# The freegroup package

This package provides some functionality for manipulating the free group on a finite list of symbols.

Informally, the free group $$\left(X,\circ\right)$$ on a set $$S=\{a,b,c,...,z\}$$ is the set $$X$$ of words that are objects like $$W=c^{-4}bb^2aa^{-1}ca$$, with a group operation of string juxtaposition. Usually one works only with words that are in reduced form, which has successive powers of the same symbol combined, so $$W$$ would be equal to $$c^{-4}b^3ca$$; see how $$b$$ appears to the third power and the $$a$$ term in the middle has vanished.

The group operation of juxtaposition is formally indicated by $$\circ$$, but this is often omitted in algebraic notation; thus, for example $$a^2b^{-3}c^2\circ c^{-2}ba =a^2b^{-3}c^2c{^-2}ba =a^2b^{-2}ba$$.

In R package freegroup, a word is represented by a two-row integer matrix: The top row is the integer representation of the symbol and the second row is the corresponding power. For example, say we want to represent $$a^2b^{-3}ac^2a^{-2}$$ we would identify $$a$$ as 1, $$b$$ as 2, etc and write

(M <- rbind(c(1,2,3,3,1),c(2,-3,2,3,-2)))
#>      [,1] [,2] [,3] [,4] [,5]
#> [1,]    1    2    3    3    1
#> [2,]    2   -3    2    3   -2

(see how negative entries in the second row correspond to negative powers). Then to convert to a more useful form we would have

library("freegroup")
(x <- free(M))
#>  a^2.b^-3.c^5.a^-2

The representation for R object x is still a two-row matrix, but the print method is active and uses a more visually appealing scheme.

We can coerce strings to free objects:

(y <- as.free("aabbbcccc"))
#>   aabbbcccc
#> a^2.b^3.c^4

The free group operation is simply juxtaposition, represented here by the plus symbol, “+”:

x+y
#>            aabbbcccc
#> a^2.b^-3.c^5.b^3.c^4

(see how the $$a$$ “cancels out” in the juxtaposition). One motivation for the use of “+” rather than “*” is that Python uses + for appending strings:

>>> "a" + "abc"
'aabc'
>>> 

However, note that the + symbol is usually reserved for commutative operations; note that string juxtaposition is associative. Multiplication by integers—denoted in freegroup idiom by *—is also defined. Suppose we want to concatenate 5 copies of x:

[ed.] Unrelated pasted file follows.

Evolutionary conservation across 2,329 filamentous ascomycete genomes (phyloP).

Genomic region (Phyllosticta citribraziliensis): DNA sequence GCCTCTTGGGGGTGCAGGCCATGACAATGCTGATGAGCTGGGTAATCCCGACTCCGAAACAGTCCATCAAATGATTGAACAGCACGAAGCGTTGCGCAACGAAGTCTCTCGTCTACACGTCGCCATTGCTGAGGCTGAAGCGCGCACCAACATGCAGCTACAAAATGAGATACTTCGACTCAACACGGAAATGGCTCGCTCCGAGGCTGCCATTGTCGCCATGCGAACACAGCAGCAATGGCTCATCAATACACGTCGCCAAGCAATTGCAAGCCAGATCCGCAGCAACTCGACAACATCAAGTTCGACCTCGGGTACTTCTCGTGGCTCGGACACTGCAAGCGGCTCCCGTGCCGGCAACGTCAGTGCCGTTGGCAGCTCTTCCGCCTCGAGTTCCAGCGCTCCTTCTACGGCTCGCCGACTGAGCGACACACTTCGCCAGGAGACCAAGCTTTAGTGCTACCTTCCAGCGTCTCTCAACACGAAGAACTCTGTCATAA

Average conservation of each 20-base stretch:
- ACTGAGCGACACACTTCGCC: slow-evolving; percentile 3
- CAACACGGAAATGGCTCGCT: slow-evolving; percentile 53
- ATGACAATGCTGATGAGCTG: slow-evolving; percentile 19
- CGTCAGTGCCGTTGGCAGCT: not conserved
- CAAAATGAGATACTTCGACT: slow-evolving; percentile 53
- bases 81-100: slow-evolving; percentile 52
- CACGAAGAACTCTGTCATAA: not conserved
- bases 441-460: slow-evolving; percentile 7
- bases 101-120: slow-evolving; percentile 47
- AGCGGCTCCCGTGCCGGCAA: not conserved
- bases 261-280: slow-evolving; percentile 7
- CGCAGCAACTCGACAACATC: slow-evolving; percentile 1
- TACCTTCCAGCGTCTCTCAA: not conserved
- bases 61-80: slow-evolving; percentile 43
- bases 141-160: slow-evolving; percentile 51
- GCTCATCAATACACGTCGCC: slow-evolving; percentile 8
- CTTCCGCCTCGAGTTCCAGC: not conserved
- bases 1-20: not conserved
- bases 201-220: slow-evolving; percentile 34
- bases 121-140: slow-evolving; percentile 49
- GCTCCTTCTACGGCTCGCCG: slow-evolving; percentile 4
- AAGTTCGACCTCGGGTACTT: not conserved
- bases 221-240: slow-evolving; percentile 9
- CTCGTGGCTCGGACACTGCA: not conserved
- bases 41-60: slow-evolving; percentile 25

x*5
#>  a^2.b^-3.c^5.b^-3.c^5.b^-3.c^5.b^-3.c^5.b^-3.c^5.a^-2

The package is vectorized:

x*(0:3)
#>  0                                   a^2.b^-3.c^5.a^-2
#>  a^2.b^-3.c^5.b^-3.c^5.a^-2          a^2.b^-3.c^5.b^-3.c^5.b^-3.c^5.a^-2

There are a few methods for creating free objects, for example:

abc(1:9)
#>  a                 a.b               a.b.c             a.b.c.d
#>  a.b.c.d.e         a.b.c.d.e.f       a.b.c.d.e.f.g     a.b.c.d.e.f.g.h
#>  a.b.c.d.e.f.g.h.i

And we can also generate random free objects:

rfree(10,4)
#>   a^4.d            b.a^-1           d^-3.b^4.c^3     a^-4.d^4
#>   c^-6.d^3         c^-1.d^4         c^-4.a^-4.c^-3.b b^-3.c^-4.a.d
#>   a^3              b^-2.c^2.d^3.b^4

Inverses are calculated using unary or binary minus:

(u <- rfree(10,4))
#>   c.b^3.c^4      a^2.d^-3.b^-3  b^-2.a^-2.b^-2 c^-3.b^5       c.a^2.b
#>   b^-3.a^4.b^-1  c^3.b^4.d^4    c^3.d^-2.c^3   a.b^4.a^4.d^3  b^2.a^3.c^-2
-u
#>   c^-4.b^-3.c^-1      b^3.d^3.a^-2        b^2.a^2.b^2
#>   b^-5.c^3            b^-1.a^-2.c^-1      b.a^-4.b^3
#>   d^-4.b^-4.c^-3      c^-3.d^2.c^-3       d^-3.a^-4.b^-4.a^-1
#>  c^2.a^-3.b^-2
u-u
#>   0 0 0 0 0 0 0 0 0 0

We can take the “sum” of a vector of free objects simply by juxtaposing the elements:

sum(u)
#>  c.b^3.c^4.a^2.d^-3.b^-5.a^-2.b^-2.c^-3.b^5.c.a^2.b^-2.a^4.b^-1.c^3.b^4.d^4.c^3.d^-2.c^3.a.b^4.a^4.d^3.b^2.a^3.c^-2

Powers are defined as per group conjugation: x^y == y^{-1}xy (or, written in additive notation, -y+x+y):

u
#>   c.b^3.c^4      a^2.d^-3.b^-3  b^-2.a^-2.b^-2 c^-3.b^5       c.a^2.b
#>   b^-3.a^4.b^-1  c^3.b^4.d^4    c^3.d^-2.c^3   a.b^4.a^4.d^3  b^2.a^3.c^-2
z <- alpha(26)
u^z
#>   z^-1.c.b^3.c^4.z      z^-1.a^2.d^-3.b^-3.z  z^-1.b^-2.a^-2.b^-2.z
#>   z^-1.c^-3.b^5.z       z^-1.c.a^2.b.z        z^-1.b^-3.a^4.b^-1.z
#>   z^-1.c^3.b^4.d^4.z    z^-1.c^3.d^-2.c^3.z   z^-1.a.b^4.a^4.d^3.z
#>  z^-1.b^2.a^3.c^-2.z

Thus:

sum(u^z) == sum(u^z)
#>  TRUE

If we have more than 26 symbols the print method runs out of letters:

free(rbind(1:30,1))
#>  a.b.c.d.e.f.g.h.i.j.k.l.m.n.o.p.q.r.s.t.u.v.w.x.y.z.NA.NA.NA.NA

If this is a problem (it might not be: the print method might not be important) it is possible to override the default symbol set:

options(symbols = state.abb)
free(rbind(1:50,1))
#>  AL.AK.AZ.AR.CA.CO.CT.DE.FL.GA.HI.ID.IL.IN.IA.KS.KY.LA.ME.MD.MA.MI.MN.MS.MO.MT.NE.NV.NH.NJ.NM.NY.NC.ND.OH.OK.OR.PA.RI.SC.SD.TN.TX.UT.VT.VA.WA.WV.WI.WY